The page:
Monday, May 19, 2008

What do Professors do with their summer?

So on Friday I finished my duties as a professor for the school year, save some grading. Sometimes people ask me what does a professor do with their summer “vacation”?

Like many professors as part of my tenure/promotion decision I’m expected to publish academic journal articles. Without teaching duties for 3.5 months, I have a lot time to dedicate to that. During the school year depending on the time in the semester I spend between 50% and 10% of my time on research. During the summer it is closer to 90%, with some time to develop courses for next year.

So how do I research? For the most part I work with pre-collected data sets. A few of the papers I’m working on use data from a program in Nicaragua that gave money to families if they sent their kids to school and got health care checkups. The data is freely available here. Another paper I’m working on involves minor league baseball attendance. In that case I had to pay for the data set. I spend time organizing the data and using statistical programs to test for various relationships between variables of interest. This part of the project I would say takes about 1/3 of the time.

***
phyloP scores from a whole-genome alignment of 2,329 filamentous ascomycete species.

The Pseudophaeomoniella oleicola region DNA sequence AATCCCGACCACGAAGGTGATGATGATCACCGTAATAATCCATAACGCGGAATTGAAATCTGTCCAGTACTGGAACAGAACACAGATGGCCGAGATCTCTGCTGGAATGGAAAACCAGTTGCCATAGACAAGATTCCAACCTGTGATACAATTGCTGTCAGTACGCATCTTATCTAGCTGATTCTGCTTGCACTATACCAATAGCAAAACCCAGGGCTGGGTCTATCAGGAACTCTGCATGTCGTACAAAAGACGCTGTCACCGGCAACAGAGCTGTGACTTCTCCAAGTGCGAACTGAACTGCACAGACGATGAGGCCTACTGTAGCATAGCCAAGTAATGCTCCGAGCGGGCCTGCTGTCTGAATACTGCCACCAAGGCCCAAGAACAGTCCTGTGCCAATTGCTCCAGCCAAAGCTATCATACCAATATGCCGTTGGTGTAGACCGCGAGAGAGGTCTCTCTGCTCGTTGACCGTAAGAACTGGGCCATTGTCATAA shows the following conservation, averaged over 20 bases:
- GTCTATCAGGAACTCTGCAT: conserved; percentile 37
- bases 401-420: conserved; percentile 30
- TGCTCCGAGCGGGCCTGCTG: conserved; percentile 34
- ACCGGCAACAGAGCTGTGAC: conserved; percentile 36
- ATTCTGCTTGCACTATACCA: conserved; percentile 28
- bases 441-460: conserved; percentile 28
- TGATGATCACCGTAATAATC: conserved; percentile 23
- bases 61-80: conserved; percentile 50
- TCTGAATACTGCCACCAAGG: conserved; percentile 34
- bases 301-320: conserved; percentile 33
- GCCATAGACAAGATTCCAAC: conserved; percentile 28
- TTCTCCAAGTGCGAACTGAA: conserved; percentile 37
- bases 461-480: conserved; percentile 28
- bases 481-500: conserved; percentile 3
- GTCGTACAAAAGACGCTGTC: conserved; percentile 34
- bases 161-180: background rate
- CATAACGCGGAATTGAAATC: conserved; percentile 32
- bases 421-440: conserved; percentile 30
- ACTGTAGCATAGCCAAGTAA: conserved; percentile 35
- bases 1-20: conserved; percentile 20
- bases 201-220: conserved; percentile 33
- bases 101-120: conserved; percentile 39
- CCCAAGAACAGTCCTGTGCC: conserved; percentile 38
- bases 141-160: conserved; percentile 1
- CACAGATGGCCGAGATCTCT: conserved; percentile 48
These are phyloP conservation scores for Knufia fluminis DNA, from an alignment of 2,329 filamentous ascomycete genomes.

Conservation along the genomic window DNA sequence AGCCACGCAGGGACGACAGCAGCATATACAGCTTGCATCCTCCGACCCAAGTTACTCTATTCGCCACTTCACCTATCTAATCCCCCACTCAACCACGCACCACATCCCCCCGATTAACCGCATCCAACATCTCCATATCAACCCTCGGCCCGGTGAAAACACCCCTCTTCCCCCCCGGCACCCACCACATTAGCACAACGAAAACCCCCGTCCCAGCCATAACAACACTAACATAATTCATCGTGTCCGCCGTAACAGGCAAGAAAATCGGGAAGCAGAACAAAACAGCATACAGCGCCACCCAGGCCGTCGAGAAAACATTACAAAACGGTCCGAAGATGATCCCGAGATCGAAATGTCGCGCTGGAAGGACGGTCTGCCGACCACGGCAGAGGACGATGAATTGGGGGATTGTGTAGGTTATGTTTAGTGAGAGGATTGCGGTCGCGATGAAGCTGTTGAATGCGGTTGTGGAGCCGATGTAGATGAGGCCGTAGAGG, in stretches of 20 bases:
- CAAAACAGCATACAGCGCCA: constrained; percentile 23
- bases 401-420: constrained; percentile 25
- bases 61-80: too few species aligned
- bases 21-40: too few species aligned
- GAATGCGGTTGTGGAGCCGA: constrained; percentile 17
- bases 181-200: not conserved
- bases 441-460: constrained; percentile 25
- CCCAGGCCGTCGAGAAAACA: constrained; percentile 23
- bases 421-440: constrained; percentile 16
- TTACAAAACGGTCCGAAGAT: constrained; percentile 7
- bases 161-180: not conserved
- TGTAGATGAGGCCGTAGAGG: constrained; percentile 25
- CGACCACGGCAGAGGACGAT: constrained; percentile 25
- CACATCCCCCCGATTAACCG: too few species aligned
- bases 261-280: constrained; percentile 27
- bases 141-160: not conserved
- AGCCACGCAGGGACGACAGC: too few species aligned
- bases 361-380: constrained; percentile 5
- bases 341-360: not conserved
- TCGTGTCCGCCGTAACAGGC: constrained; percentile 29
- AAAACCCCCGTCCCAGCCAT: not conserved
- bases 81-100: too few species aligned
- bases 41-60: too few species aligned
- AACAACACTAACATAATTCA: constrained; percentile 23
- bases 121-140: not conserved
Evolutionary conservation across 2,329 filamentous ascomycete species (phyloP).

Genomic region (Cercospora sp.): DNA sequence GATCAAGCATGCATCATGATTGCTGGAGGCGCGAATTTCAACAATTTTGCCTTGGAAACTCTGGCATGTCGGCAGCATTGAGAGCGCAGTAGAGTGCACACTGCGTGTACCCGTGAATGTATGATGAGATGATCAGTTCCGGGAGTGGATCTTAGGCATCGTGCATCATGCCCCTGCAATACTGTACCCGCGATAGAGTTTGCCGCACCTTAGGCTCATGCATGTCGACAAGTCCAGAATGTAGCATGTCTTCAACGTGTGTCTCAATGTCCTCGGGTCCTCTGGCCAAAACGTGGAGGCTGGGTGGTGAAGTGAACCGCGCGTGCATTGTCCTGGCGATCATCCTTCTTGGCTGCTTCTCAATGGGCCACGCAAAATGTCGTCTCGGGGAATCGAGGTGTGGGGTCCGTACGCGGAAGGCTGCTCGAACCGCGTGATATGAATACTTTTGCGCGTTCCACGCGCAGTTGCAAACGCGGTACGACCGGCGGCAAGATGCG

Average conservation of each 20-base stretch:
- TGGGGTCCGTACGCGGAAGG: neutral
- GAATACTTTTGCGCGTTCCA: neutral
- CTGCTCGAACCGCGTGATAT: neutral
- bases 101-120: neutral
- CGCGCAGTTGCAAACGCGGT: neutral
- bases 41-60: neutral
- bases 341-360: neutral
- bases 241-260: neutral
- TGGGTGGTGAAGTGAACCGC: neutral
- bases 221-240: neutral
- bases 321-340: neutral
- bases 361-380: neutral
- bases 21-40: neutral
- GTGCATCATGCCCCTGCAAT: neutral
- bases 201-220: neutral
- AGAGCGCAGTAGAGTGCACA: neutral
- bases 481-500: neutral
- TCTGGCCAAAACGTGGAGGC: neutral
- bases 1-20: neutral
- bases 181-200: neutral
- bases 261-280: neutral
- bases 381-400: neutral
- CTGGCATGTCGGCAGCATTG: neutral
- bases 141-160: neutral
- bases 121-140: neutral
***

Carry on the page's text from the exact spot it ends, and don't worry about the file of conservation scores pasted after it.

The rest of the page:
Once you have results you can begin to write up the paper. Luckily, I have a cadre of great co-authors. Typically one person will write up a section, then another person will edit it. In some cases one person does a lot of the data work, so they write up the results and econometric (statistical) section, while the other writes the literature review. Typically, the junior colleague has a comparative advantage (that is they take longer to do it, but are less busy or slower at the other parts) in the statistical part, while the senior colleague has it in the introduction, literature review, and particularly editing. I play both roles depending on my co-authors. The initial write up along with the literature review takes about 1/3 of the time.

With the final 1/3 it is about editing and reediting. You present your paper at conferences or university seminars. You might have colleagues read the paper. Then you make changes, and more changes, and more changes. Then if you get enough positive feedback you send it to a journal. The journal gives it to 3-4 peers and the peers decide to accept, reject, or ask for revisions. The most common result is to reject or ask for revisions. Sometimes papers can go through 2-3 rounds of revisions, and reviewers can sometimes take a few or many months to get back to you. So sometimes you can’t work on your article for a few months, so it is best to have several projects going at once. I have five projects I plan on working on this summer, they are all at various stages.

One great thing about the summer is that I set my hours (although I typically work normal work hours) and I can work from anywhere I want.

So this summer I will be living in Palo Alto, California while my does a temporary work assignment all summer. So look for some Bay area related updates.

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